Free space wireless charging a smart cricket ball

Free space wireless charging a smart cricket ball

Technology News |
By Nick Flaherty

Designed to transform traditional into smart sporting equipment, Australia-based Sportcor’s embeddable electronics core contains movement sensors to deliver sports data analytics such as speed, distance, force, position, and spin. Powercast’s RF wireless power technology charges the battery over the air. The technology is being used by cricket ball manufacturer Kookaburra, whose Smart Ball needs no charging port so it remains balanced and its analytics data remains accurate. During a day of sports play the battery lasts about eight hours, and is recharged wirelessly over the air by placing the ball in its cradle. Powercast is planning a system that can recharge a bucket of smart balls simultaneously.

The company is also showing the first production units of the company’s own Wireless Charging Grip for Nintendo Switch Joy-Con Controllers, which Powercast plans to release on Amazon in Spring 2020, as well as a wireless luggage tag system being adopted by British Airways. 

“Powercast has had an exceptionally exciting year partnering with our OEM customers to bring real wireless power solutions to the consumer market, “ said Dr Charles Greene, chief operating and technical officer of Powercast, “and we’ve had a blast developing our own wirelessly rechargeable consumer product as well. Though we had hoped to ship our grip in Q3 2019, we’re excited to be back on track after some manufacturing delays to offer first production units this spring,” he said.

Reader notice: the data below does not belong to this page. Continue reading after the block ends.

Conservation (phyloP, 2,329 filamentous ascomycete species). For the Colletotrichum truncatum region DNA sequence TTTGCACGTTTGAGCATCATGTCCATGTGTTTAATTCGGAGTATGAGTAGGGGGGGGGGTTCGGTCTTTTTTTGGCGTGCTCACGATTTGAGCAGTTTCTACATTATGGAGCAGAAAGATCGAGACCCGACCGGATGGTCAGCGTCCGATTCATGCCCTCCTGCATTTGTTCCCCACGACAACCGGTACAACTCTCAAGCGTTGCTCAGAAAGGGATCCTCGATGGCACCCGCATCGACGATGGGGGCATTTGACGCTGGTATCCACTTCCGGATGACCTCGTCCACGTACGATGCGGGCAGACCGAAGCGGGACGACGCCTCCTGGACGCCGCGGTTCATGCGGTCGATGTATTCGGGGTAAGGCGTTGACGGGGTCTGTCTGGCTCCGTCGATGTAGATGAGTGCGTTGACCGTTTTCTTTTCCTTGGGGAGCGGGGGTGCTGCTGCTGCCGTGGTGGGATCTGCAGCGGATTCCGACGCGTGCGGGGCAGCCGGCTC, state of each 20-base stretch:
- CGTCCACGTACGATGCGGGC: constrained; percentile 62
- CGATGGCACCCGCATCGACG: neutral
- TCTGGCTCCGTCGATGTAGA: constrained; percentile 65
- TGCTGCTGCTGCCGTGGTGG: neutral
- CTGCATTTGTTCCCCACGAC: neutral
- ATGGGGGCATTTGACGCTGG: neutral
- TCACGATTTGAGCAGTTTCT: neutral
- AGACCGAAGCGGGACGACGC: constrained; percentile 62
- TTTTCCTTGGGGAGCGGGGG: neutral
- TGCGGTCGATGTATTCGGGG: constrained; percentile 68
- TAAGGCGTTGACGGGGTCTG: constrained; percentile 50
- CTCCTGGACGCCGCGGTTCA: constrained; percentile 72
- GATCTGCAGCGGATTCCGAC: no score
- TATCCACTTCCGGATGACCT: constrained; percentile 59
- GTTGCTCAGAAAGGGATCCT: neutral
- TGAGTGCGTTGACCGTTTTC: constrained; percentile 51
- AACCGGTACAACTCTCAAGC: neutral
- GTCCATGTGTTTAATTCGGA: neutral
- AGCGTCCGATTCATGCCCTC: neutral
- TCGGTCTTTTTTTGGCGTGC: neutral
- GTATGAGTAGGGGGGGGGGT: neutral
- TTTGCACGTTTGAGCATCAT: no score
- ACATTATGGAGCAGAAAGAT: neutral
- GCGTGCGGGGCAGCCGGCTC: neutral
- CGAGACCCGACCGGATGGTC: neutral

The Wireless Charging Grip automatically recharges over the air when placed within 50cm of Powercast’s FCC- and ISED-approved PowerSpot wireless power transmitter, achieving a full charge when left overnight. Heavier gamers place their grip closer to their PowerSpot transmitter and less frequent gamers can charge them within the 50cm range. The Powerharvester receiver harnesses RF energy sent over the air from the PowerSpot transmitter, converts it to direct current to charge the grip’s embedded battery, which then charges the connected Joy-Con batteries. Using Bluetooth Low Energy (BLE) for intelligent wireless charging, the grip requests power from the transmitter only when its batteries are low, and signals it to stop when charged. A multi-colour LED blinks to show charging speed and blinks green when fully charged.

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